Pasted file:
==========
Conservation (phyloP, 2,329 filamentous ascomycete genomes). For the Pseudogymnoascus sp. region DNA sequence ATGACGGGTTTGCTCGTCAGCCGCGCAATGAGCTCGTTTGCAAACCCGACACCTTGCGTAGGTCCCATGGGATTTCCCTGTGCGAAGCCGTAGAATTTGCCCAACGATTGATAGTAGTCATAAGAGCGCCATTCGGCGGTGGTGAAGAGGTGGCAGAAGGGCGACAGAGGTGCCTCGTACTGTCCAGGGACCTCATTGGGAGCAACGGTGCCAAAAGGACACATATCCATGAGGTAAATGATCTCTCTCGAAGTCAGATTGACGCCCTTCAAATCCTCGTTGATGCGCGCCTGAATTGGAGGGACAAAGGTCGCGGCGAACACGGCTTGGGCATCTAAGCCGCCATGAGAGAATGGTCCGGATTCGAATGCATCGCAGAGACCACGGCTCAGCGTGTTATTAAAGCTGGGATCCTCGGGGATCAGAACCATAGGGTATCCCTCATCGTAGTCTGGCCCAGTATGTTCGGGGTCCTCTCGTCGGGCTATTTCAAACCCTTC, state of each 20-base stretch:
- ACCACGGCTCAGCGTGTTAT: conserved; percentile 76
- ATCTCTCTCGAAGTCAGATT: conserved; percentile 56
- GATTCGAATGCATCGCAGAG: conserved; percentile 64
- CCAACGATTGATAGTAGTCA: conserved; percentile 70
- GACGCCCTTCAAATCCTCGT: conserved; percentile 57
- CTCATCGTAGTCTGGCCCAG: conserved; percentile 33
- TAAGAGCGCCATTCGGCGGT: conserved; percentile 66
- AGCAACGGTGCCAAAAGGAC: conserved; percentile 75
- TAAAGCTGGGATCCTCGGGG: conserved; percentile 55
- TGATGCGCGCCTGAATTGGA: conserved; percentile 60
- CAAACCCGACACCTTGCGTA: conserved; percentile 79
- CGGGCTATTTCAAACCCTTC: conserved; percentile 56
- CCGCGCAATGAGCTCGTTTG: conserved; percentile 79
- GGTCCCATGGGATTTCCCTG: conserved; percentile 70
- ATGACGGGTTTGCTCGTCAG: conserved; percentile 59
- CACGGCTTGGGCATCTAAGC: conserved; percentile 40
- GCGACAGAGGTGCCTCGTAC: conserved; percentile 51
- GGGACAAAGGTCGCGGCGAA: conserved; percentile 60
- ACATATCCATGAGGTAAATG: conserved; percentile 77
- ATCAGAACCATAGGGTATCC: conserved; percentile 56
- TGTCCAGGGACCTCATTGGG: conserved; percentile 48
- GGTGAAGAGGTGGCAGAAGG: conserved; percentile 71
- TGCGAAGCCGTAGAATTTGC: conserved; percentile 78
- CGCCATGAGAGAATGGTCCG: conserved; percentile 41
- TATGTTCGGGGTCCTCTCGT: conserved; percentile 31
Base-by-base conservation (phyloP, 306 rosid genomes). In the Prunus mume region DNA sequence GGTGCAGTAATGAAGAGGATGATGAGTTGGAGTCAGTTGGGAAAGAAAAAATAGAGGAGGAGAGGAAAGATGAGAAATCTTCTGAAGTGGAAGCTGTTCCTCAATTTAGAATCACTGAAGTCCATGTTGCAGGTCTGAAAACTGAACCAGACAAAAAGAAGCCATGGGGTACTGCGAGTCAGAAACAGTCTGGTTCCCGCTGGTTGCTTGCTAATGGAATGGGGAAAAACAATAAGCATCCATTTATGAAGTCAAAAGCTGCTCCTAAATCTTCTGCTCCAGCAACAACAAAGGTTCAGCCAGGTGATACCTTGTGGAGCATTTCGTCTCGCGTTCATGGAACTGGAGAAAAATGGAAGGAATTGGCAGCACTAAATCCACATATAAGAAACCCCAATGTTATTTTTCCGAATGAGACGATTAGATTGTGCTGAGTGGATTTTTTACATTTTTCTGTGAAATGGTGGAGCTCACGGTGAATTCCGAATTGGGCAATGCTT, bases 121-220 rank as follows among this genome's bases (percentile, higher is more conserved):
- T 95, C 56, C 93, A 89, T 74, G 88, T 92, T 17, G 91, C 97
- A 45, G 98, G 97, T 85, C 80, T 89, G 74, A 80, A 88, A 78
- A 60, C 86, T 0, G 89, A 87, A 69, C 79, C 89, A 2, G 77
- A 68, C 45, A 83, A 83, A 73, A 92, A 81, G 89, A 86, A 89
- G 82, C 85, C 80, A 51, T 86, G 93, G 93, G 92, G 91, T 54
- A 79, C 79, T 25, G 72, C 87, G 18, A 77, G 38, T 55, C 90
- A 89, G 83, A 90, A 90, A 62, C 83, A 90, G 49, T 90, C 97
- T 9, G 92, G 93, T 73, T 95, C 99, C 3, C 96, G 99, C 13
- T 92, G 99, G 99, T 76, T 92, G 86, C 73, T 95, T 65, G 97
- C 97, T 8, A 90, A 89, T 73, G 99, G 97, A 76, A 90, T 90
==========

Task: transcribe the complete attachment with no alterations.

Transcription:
Conservation (phyloP, 2,329 filamentous ascomycete genomes). For the Pseudogymnoascus sp. region DNA sequence ATGACGGGTTTGCTCGTCAGCCGCGCAATGAGCTCGTTTGCAAACCCGACACCTTGCGTAGGTCCCATGGGATTTCCCTGTGCGAAGCCGTAGAATTTGCCCAACGATTGATAGTAGTCATAAGAGCGCCATTCGGCGGTGGTGAAGAGGTGGCAGAAGGGCGACAGAGGTGCCTCGTACTGTCCAGGGACCTCATTGGGAGCAACGGTGCCAAAAGGACACATATCCATGAGGTAAATGATCTCTCTCGAAGTCAGATTGACGCCCTTCAAATCCTCGTTGATGCGCGCCTGAATTGGAGGGACAAAGGTCGCGGCGAACACGGCTTGGGCATCTAAGCCGCCATGAGAGAATGGTCCGGATTCGAATGCATCGCAGAGACCACGGCTCAGCGTGTTATTAAAGCTGGGATCCTCGGGGATCAGAACCATAGGGTATCCCTCATCGTAGTCTGGCCCAGTATGTTCGGGGTCCTCTCGTCGGGCTATTTCAAACCCTTC, state of each 20-base stretch:
- ACCACGGCTCAGCGTGTTAT: conserved; percentile 76
- ATCTCTCTCGAAGTCAGATT: conserved; percentile 56
- GATTCGAATGCATCGCAGAG: conserved; percentile 64
- CCAACGATTGATAGTAGTCA: conserved; percentile 70
- GACGCCCTTCAAATCCTCGT: conserved; percentile 57
- CTCATCGTAGTCTGGCCCAG: conserved; percentile 33
- TAAGAGCGCCATTCGGCGGT: conserved; percentile 66
- AGCAACGGTGCCAAAAGGAC: conserved; percentile 75
- TAAAGCTGGGATCCTCGGGG: conserved; percentile 55
- TGATGCGCGCCTGAATTGGA: conserved; percentile 60
- CAAACCCGACACCTTGCGTA: conserved; percentile 79
- CGGGCTATTTCAAACCCTTC: conserved; percentile 56
- CCGCGCAATGAGCTCGTTTG: conserved; percentile 79
- GGTCCCATGGGATTTCCCTG: conserved; percentile 70
- ATGACGGGTTTGCTCGTCAG: conserved; percentile 59
- CACGGCTTGGGCATCTAAGC: conserved; percentile 40
- GCGACAGAGGTGCCTCGTAC: conserved; percentile 51
- GGGACAAAGGTCGCGGCGAA: conserved; percentile 60
- ACATATCCATGAGGTAAATG: conserved; percentile 77
- ATCAGAACCATAGGGTATCC: conserved; percentile 56
- TGTCCAGGGACCTCATTGGG: conserved; percentile 48
- GGTGAAGAGGTGGCAGAAGG: conserved; percentile 71
- TGCGAAGCCGTAGAATTTGC: conserved; percentile 78
- CGCCATGAGAGAATGGTCCG: conserved; percentile 41
- TATGTTCGGGGTCCTCTCGT: conserved; percentile 31
Base-by-base conservation (phyloP, 306 rosid genomes). In the Prunus mume region DNA sequence GGTGCAGTAATGAAGAGGATGATGAGTTGGAGTCAGTTGGGAAAGAAAAAATAGAGGAGGAGAGGAAAGATGAGAAATCTTCTGAAGTGGAAGCTGTTCCTCAATTTAGAATCACTGAAGTCCATGTTGCAGGTCTGAAAACTGAACCAGACAAAAAGAAGCCATGGGGTACTGCGAGTCAGAAACAGTCTGGTTCCCGCTGGTTGCTTGCTAATGGAATGGGGAAAAACAATAAGCATCCATTTATGAAGTCAAAAGCTGCTCCTAAATCTTCTGCTCCAGCAACAACAAAGGTTCAGCCAGGTGATACCTTGTGGAGCATTTCGTCTCGCGTTCATGGAACTGGAGAAAAATGGAAGGAATTGGCAGCACTAAATCCACATATAAGAAACCCCAATGTTATTTTTCCGAATGAGACGATTAGATTGTGCTGAGTGGATTTTTTACATTTTTCTGTGAAATGGTGGAGCTCACGGTGAATTCCGAATTGGGCAATGCTT, bases 121-220 rank as follows among this genome's bases (percentile, higher is more conserved):
- T 95, C 56, C 93, A 89, T 74, G 88, T 92, T 17, G 91, C 97
- A 45, G 98, G 97, T 85, C 80, T 89, G 74, A 80, A 88, A 78
- A 60, C 86, T 0, G 89, A 87, A 69, C 79, C 89, A 2, G 77
- A 68, C 45, A 83, A 83, A 73, A 92, A 81, G 89, A 86, A 89
- G 82, C 85, C 80, A 51, T 86, G 93, G 93, G 92, G 91, T 54
- A 79, C 79, T 25, G 72, C 87, G 18, A 77, G 38, T 55, C 90
- A 89, G 83, A 90, A 90, A 62, C 83, A 90, G 49, T 90, C 97
- T 9, G 92, G 93, T 73, T 95, C 99, C 3, C 96, G 99, C 13
- T 92, G 99, G 99, T 76, T 92, G 86, C 73, T 95, T 65, G 97
- C 97, T 8, A 90, A 89, T 73, G 99, G 97, A 76, A 90, T 90